Me: ” I remember when we were both eight or something. You were staying with us and we went and saw “101 Dalmatians” at the Birch Cliff theatre. That was my first movie. You were such a sweet little Theodore Cleaver then. I remember laughing while waiting in line. You could wiggle your ears.”
Him: “I still can. Want to see? Yah, I remember that too. I stayed at your house for about a month while my dad was in the Don Jail.”
What a surreal situation. Here I was sitting in a Tim Horton’s with my long-lost cousin. It had been decades since I had last seen him. We had 50 years of catching up to do and obviously Kirk wasn’t trying to hide the truth. All cards were on the table, exposed.
Out of the blue, Kirk had emailed me six days before. He was asking the family if anyone still had any photos or letters related to Gramma during the war years and specifically her three sons. I had brought everything: photos, memoirs, war medals, Dad’s research on the family tree and one treasured onion skin letter. All of Gramma’s sons had served overseas. Kirk’s dad was the youngest of Gramma’s kids. My dad was in the middle and the oldest brother Kirk, who died over there, was my cousin’s namesake.
I first showed the family tree. There was a chart listing all of the names and dates stemming from Evan and Sarah Price, both born in Wales and immigrated to Canada in 1831. They had eight children. Evan died in 1857 and Sarah in 1872.
Me: ” It’s difficult to follow because their eight kids all named their kids using the same names. There are three generations of William, Henry, James and Sarahs. You have to look at the dates of birth/deaths to tell them apart. See…. They are 1850s and those are 1880.”
I pointed to the names laid out on the chart. Both of us were leaning in towards each other, elbows on the table. Two cold grilled cheese sandwiches sat forgotten on the table between us. We studied the names listed on the page. I pointed to the final grouping.
Me: “There…. that shows John married Bertha McLam and their four children: Our Uncle Kirk, Aunt Jean, my dad and yours.”
“When did your mom die?” Kirk asked me. I shared. More tombstones and dates. Neither Kirk or I recall what year Gramma died.
Me: “I do remember that your Dad would phone, out of the blue, from some place way up north, always very late at night, just wanting to talk. Dad would be tired but always patient. He’d pull up the kitchen chair to the wall phone and settle in for a long call. I could hear everything from my bedroom.”
Him: “Yah, he’d also call Auntie Jean. I would lie in my bed listening, embarrassed that he was drunk and bothering people at that late hour. He was a teacher, you know.”
Oh yes. I remember. I hated when he visited. He always seemed intent to center me out and prove how stupid I was. “Come here Cathie”. He would flag me over to the couch where he was sprawled. He didn’t even get my name right. “What is 11 times 18?” he would fire out. I would freeze. “Come on girl. You should know this stuff”. He would slur with obvious disgust in his voice.
Kirk filled me in on more of his history.
“Dad was actually my teacher for a few years. In grade 4 we lived in Buckhorn. It was a two-room school house. The following year he got a position in Surgeon Falls. That is way up north. It only had a one room school. “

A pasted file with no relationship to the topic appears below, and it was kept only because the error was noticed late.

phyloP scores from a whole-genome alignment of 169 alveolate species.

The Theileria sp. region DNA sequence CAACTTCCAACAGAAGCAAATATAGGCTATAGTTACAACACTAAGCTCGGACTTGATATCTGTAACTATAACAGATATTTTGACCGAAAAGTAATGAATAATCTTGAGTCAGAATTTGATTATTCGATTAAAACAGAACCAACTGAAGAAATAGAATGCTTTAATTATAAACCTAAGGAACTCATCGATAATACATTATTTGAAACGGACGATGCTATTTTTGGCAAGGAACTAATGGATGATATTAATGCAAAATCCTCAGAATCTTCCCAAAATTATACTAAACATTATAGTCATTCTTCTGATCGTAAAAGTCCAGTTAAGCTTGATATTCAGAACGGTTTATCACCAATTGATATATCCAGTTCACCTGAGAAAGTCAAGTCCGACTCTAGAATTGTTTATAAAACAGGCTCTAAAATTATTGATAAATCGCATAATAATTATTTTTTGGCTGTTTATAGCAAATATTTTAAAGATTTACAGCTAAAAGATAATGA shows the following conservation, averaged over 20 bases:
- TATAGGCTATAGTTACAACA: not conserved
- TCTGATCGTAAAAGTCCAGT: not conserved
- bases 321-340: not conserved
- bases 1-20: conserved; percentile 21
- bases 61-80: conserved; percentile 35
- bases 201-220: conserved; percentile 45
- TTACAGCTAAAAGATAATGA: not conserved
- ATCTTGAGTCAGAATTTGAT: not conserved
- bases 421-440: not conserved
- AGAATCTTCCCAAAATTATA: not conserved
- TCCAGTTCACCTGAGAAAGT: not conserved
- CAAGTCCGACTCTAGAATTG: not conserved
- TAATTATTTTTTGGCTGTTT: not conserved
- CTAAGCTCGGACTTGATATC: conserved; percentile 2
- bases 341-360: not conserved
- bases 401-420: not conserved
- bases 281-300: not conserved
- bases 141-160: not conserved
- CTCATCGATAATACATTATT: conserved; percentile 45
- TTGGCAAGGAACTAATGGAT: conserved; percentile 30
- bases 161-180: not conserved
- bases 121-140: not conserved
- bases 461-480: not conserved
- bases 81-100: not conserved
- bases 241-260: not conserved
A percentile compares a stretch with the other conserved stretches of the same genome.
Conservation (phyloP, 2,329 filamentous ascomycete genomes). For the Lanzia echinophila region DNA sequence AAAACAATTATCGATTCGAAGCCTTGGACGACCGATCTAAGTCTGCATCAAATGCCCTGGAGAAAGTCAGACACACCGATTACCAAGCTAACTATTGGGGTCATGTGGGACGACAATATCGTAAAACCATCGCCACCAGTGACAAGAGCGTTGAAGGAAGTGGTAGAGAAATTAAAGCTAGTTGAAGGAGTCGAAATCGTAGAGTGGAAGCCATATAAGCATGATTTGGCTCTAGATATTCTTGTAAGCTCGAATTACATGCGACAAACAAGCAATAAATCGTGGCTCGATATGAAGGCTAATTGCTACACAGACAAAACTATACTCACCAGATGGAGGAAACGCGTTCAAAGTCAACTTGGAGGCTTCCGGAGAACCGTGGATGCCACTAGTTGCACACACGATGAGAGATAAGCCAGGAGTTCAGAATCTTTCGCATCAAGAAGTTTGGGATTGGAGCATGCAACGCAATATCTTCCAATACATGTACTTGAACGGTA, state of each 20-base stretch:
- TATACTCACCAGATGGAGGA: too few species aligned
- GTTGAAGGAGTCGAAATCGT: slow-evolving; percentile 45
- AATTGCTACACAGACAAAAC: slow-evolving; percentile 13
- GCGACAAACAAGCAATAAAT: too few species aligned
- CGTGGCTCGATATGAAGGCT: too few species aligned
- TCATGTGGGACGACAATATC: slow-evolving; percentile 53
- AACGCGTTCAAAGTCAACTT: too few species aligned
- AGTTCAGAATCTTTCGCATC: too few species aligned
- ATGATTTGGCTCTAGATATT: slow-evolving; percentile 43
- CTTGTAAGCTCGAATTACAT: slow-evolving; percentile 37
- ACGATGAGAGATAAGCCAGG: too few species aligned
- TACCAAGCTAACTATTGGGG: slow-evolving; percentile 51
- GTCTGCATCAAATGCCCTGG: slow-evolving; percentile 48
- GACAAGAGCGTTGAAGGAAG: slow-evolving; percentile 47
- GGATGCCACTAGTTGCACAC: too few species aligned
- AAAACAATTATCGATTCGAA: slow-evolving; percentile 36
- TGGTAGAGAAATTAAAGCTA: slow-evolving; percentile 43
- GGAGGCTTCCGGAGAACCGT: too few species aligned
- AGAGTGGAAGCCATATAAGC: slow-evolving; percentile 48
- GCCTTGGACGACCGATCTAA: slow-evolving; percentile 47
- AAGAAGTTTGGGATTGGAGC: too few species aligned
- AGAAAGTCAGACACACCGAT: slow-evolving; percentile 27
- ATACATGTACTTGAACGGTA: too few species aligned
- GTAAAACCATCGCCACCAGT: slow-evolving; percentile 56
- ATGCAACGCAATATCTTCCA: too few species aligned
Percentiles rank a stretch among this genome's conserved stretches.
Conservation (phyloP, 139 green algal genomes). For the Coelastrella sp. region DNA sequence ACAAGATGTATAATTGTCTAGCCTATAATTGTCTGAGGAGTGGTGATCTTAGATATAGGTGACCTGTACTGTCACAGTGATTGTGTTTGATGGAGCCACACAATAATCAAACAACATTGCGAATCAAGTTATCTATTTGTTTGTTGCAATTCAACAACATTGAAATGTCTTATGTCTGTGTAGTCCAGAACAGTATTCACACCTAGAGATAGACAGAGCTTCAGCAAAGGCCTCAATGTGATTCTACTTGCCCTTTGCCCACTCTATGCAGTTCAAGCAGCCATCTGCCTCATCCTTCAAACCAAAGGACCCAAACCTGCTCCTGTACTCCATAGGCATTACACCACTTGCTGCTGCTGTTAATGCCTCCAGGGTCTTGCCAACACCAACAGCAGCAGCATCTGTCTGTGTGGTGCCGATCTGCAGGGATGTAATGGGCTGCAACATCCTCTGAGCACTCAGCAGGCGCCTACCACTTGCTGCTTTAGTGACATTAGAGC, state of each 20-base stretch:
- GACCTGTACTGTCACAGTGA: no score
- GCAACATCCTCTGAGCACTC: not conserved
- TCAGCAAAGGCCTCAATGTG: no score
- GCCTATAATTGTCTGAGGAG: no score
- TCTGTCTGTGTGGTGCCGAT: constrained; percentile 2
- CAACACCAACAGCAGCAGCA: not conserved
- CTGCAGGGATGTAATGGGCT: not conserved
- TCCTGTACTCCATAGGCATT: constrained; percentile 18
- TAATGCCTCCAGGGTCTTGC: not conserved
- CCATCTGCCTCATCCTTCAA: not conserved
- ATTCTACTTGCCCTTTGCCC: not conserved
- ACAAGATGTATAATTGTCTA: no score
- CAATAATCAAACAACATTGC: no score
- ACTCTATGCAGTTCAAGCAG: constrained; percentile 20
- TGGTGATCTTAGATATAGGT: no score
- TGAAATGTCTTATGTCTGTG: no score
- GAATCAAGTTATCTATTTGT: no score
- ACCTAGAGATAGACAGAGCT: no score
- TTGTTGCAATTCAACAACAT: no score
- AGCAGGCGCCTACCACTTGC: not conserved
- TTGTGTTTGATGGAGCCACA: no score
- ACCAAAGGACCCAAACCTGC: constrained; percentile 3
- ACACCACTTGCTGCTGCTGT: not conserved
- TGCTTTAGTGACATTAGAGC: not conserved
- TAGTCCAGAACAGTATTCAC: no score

” Dad didn’t even make it through the whole school year when I was in grade 6. That was in Temagami. He was fired again for drinking. We lived with Gramma for a while. I was really into sports: football. I was pretty much a street kid at that point. Dad spent all of his time at the Legion.”
“How sad.” I offered. “He must have been terribly lonely. A widower left with two kids. How old were you when your mom died? Do you remember her?” I asked.
“No, she died when I was two; before they had dialysis machines.”
I pause and grapple for the right words. I don’t know how to respond. We were both just two kids from Scarborough, almost the same age, sharing the same grandmother yet we had lived totally different upbringing. I felt both guilt and shame. Why hadn’t my mom and dad done more for poor Kirk?
We sat and again compared memories; major touchstones in our lives. We both started university in the same year. Back again to talking about his father. Kirk reminds me that his Dad went to Bermuda for a year. 1974 was the last time Kirk had gone “home” to see his father. He had very little to do with his dad from then on. Kirk was bitter. He had created a new life, in a new city. In his fourth year of university he had met his future wife. The rest is history so to speak. He had a good life now.
Kirk pulled out his phone and proudly started showing me pictures of his wife, his son’s commencement, and his daughter’s call to the bar and the family labradoodle.
I’m told about his recent family vacation to Hawaii. More vacations and a story involving special vacations shared just with his son. Together they have visited 17 major league stadiums and watched the teams play in their home field. Kirk talks on. I listen He has a lot to tell, a lot to prove. Kirk certainly has done alright for himself. He has a double doctorate and has been in a prestigious executive position for many years. Business takes him around the globe. The previous night he flew in from Beijing.
We have been at the restaurant for over two hours. It is time I hit the road.
We hug one more time before going our separate ways. I’m pumped. Our meeting went so well. Kirk is a really nice guy. A happy ending. Kirk finally got the security and family love he deserved. I hope we meet again.